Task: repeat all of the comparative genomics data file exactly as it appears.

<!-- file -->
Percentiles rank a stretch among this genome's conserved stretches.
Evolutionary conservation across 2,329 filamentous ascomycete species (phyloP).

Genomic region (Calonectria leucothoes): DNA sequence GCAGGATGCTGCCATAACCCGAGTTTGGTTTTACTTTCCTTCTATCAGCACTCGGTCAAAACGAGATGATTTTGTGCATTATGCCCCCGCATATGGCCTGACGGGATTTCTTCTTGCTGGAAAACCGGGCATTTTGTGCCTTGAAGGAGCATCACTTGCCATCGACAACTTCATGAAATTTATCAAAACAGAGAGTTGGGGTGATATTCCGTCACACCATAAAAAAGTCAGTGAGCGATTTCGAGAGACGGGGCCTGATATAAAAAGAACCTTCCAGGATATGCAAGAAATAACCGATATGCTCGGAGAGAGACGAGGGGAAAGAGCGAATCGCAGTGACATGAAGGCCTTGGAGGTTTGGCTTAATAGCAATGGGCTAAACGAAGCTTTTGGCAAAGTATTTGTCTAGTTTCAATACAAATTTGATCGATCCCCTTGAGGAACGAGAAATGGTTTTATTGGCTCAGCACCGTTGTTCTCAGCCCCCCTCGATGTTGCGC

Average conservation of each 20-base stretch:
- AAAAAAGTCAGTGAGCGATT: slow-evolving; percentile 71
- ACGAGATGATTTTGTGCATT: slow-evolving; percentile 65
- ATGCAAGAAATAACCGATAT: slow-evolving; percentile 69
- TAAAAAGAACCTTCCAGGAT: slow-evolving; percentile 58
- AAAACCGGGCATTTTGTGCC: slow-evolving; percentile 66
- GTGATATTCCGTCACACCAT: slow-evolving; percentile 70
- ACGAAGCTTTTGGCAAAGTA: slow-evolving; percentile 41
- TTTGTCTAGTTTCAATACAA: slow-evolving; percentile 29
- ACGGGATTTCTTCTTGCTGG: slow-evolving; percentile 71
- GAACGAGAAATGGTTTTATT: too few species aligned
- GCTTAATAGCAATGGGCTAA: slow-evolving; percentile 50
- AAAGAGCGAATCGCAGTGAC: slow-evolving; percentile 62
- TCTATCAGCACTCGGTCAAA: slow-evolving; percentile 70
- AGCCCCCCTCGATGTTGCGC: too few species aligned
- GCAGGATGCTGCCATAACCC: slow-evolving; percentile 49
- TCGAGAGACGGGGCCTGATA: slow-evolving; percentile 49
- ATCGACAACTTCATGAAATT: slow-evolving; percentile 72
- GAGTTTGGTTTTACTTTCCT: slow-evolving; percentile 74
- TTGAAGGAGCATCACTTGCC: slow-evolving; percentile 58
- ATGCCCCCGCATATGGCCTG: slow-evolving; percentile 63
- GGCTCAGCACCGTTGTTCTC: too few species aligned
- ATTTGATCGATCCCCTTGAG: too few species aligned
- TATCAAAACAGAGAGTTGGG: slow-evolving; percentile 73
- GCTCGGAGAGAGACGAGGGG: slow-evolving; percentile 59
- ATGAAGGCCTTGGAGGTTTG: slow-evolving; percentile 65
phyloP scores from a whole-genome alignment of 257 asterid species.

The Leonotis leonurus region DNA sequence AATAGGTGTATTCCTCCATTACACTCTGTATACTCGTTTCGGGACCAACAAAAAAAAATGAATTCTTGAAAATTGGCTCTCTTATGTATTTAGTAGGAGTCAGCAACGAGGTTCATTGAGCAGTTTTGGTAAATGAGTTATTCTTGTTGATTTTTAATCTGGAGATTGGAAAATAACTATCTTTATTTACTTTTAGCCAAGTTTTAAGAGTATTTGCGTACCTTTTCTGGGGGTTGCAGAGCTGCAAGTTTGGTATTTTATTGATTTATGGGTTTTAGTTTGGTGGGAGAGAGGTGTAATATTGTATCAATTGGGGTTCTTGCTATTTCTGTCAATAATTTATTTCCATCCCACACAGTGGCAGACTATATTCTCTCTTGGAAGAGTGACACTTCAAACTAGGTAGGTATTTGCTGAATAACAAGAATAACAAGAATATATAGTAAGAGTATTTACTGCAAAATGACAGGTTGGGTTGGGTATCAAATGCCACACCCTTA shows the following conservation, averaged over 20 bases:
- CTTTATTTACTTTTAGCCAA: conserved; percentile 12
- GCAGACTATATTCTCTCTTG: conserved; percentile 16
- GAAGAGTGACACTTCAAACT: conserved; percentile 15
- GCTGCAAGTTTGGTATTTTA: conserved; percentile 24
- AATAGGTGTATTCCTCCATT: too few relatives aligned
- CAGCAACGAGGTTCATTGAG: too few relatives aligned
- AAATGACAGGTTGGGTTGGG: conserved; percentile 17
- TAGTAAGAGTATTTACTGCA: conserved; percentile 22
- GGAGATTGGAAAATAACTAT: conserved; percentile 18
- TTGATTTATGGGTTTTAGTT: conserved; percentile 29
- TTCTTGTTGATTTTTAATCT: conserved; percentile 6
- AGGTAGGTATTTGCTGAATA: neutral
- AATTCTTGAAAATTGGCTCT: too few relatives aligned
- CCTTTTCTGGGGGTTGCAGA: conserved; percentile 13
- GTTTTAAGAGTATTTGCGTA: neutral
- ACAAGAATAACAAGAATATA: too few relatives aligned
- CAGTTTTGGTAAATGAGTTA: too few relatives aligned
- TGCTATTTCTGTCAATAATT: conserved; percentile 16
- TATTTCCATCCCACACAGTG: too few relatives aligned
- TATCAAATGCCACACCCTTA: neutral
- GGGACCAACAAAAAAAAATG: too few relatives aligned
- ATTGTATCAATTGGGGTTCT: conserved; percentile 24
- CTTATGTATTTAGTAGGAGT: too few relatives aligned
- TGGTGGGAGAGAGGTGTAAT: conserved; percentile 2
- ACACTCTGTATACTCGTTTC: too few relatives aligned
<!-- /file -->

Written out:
Percentiles rank a stretch among this genome's conserved stretches.
Evolutionary conservation across 2,329 filamentous ascomycete species (phyloP).

Genomic region (Calonectria leucothoes): DNA sequence GCAGGATGCTGCCATAACCCGAGTTTGGTTTTACTTTCCTTCTATCAGCACTCGGTCAAAACGAGATGATTTTGTGCATTATGCCCCCGCATATGGCCTGACGGGATTTCTTCTTGCTGGAAAACCGGGCATTTTGTGCCTTGAAGGAGCATCACTTGCCATCGACAACTTCATGAAATTTATCAAAACAGAGAGTTGGGGTGATATTCCGTCACACCATAAAAAAGTCAGTGAGCGATTTCGAGAGACGGGGCCTGATATAAAAAGAACCTTCCAGGATATGCAAGAAATAACCGATATGCTCGGAGAGAGACGAGGGGAAAGAGCGAATCGCAGTGACATGAAGGCCTTGGAGGTTTGGCTTAATAGCAATGGGCTAAACGAAGCTTTTGGCAAAGTATTTGTCTAGTTTCAATACAAATTTGATCGATCCCCTTGAGGAACGAGAAATGGTTTTATTGGCTCAGCACCGTTGTTCTCAGCCCCCCTCGATGTTGCGC

Average conservation of each 20-base stretch:
- AAAAAAGTCAGTGAGCGATT: slow-evolving; percentile 71
- ACGAGATGATTTTGTGCATT: slow-evolving; percentile 65
- ATGCAAGAAATAACCGATAT: slow-evolving; percentile 69
- TAAAAAGAACCTTCCAGGAT: slow-evolving; percentile 58
- AAAACCGGGCATTTTGTGCC: slow-evolving; percentile 66
- GTGATATTCCGTCACACCAT: slow-evolving; percentile 70
- ACGAAGCTTTTGGCAAAGTA: slow-evolving; percentile 41
- TTTGTCTAGTTTCAATACAA: slow-evolving; percentile 29
- ACGGGATTTCTTCTTGCTGG: slow-evolving; percentile 71
- GAACGAGAAATGGTTTTATT: too few species aligned
- GCTTAATAGCAATGGGCTAA: slow-evolving; percentile 50
- AAAGAGCGAATCGCAGTGAC: slow-evolving; percentile 62
- TCTATCAGCACTCGGTCAAA: slow-evolving; percentile 70
- AGCCCCCCTCGATGTTGCGC: too few species aligned
- GCAGGATGCTGCCATAACCC: slow-evolving; percentile 49
- TCGAGAGACGGGGCCTGATA: slow-evolving; percentile 49
- ATCGACAACTTCATGAAATT: slow-evolving; percentile 72
- GAGTTTGGTTTTACTTTCCT: slow-evolving; percentile 74
- TTGAAGGAGCATCACTTGCC: slow-evolving; percentile 58
- ATGCCCCCGCATATGGCCTG: slow-evolving; percentile 63
- GGCTCAGCACCGTTGTTCTC: too few species aligned
- ATTTGATCGATCCCCTTGAG: too few species aligned
- TATCAAAACAGAGAGTTGGG: slow-evolving; percentile 73
- GCTCGGAGAGAGACGAGGGG: slow-evolving; percentile 59
- ATGAAGGCCTTGGAGGTTTG: slow-evolving; percentile 65
phyloP scores from a whole-genome alignment of 257 asterid species.

The Leonotis leonurus region DNA sequence AATAGGTGTATTCCTCCATTACACTCTGTATACTCGTTTCGGGACCAACAAAAAAAAATGAATTCTTGAAAATTGGCTCTCTTATGTATTTAGTAGGAGTCAGCAACGAGGTTCATTGAGCAGTTTTGGTAAATGAGTTATTCTTGTTGATTTTTAATCTGGAGATTGGAAAATAACTATCTTTATTTACTTTTAGCCAAGTTTTAAGAGTATTTGCGTACCTTTTCTGGGGGTTGCAGAGCTGCAAGTTTGGTATTTTATTGATTTATGGGTTTTAGTTTGGTGGGAGAGAGGTGTAATATTGTATCAATTGGGGTTCTTGCTATTTCTGTCAATAATTTATTTCCATCCCACACAGTGGCAGACTATATTCTCTCTTGGAAGAGTGACACTTCAAACTAGGTAGGTATTTGCTGAATAACAAGAATAACAAGAATATATAGTAAGAGTATTTACTGCAAAATGACAGGTTGGGTTGGGTATCAAATGCCACACCCTTA shows the following conservation, averaged over 20 bases:
- CTTTATTTACTTTTAGCCAA: conserved; percentile 12
- GCAGACTATATTCTCTCTTG: conserved; percentile 16
- GAAGAGTGACACTTCAAACT: conserved; percentile 15
- GCTGCAAGTTTGGTATTTTA: conserved; percentile 24
- AATAGGTGTATTCCTCCATT: too few relatives aligned
- CAGCAACGAGGTTCATTGAG: too few relatives aligned
- AAATGACAGGTTGGGTTGGG: conserved; percentile 17
- TAGTAAGAGTATTTACTGCA: conserved; percentile 22
- GGAGATTGGAAAATAACTAT: conserved; percentile 18
- TTGATTTATGGGTTTTAGTT: conserved; percentile 29
- TTCTTGTTGATTTTTAATCT: conserved; percentile 6
- AGGTAGGTATTTGCTGAATA: neutral
- AATTCTTGAAAATTGGCTCT: too few relatives aligned
- CCTTTTCTGGGGGTTGCAGA: conserved; percentile 13
- GTTTTAAGAGTATTTGCGTA: neutral
- ACAAGAATAACAAGAATATA: too few relatives aligned
- CAGTTTTGGTAAATGAGTTA: too few relatives aligned
- TGCTATTTCTGTCAATAATT: conserved; percentile 16
- TATTTCCATCCCACACAGTG: too few relatives aligned
- TATCAAATGCCACACCCTTA: neutral
- GGGACCAACAAAAAAAAATG: too few relatives aligned
- ATTGTATCAATTGGGGTTCT: conserved; percentile 24
- CTTATGTATTTAGTAGGAGT: too few relatives aligned
- TGGTGGGAGAGAGGTGTAAT: conserved; percentile 2
- ACACTCTGTATACTCGTTTC: too few relatives aligned